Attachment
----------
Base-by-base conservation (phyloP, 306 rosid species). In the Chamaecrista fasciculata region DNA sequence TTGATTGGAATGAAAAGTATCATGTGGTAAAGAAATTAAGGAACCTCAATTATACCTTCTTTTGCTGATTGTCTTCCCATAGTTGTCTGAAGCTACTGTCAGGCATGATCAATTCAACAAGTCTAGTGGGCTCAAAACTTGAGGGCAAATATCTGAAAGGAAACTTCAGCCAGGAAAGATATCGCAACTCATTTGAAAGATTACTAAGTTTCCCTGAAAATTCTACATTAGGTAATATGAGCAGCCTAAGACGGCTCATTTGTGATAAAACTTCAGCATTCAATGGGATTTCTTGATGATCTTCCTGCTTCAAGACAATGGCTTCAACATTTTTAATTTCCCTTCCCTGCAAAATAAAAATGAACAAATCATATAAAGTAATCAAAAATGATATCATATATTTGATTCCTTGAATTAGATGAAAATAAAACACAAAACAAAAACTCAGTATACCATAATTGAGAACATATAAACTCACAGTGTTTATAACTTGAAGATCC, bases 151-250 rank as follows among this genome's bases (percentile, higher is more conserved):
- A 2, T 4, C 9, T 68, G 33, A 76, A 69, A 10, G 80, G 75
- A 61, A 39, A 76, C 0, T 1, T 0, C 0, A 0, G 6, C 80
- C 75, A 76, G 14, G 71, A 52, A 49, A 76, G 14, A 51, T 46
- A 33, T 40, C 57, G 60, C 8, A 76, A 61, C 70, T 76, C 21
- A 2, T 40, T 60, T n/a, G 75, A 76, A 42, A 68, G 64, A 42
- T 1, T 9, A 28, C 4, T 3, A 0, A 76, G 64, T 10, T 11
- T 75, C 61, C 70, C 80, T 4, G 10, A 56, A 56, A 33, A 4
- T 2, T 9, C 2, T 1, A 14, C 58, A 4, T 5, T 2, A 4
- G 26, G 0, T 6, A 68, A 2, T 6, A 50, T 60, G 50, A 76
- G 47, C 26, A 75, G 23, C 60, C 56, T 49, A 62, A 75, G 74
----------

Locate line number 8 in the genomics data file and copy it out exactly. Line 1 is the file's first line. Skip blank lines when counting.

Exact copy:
- T 75, C 61, C 70, C 80, T 4, G 10, A 56, A 56, A 33, A 4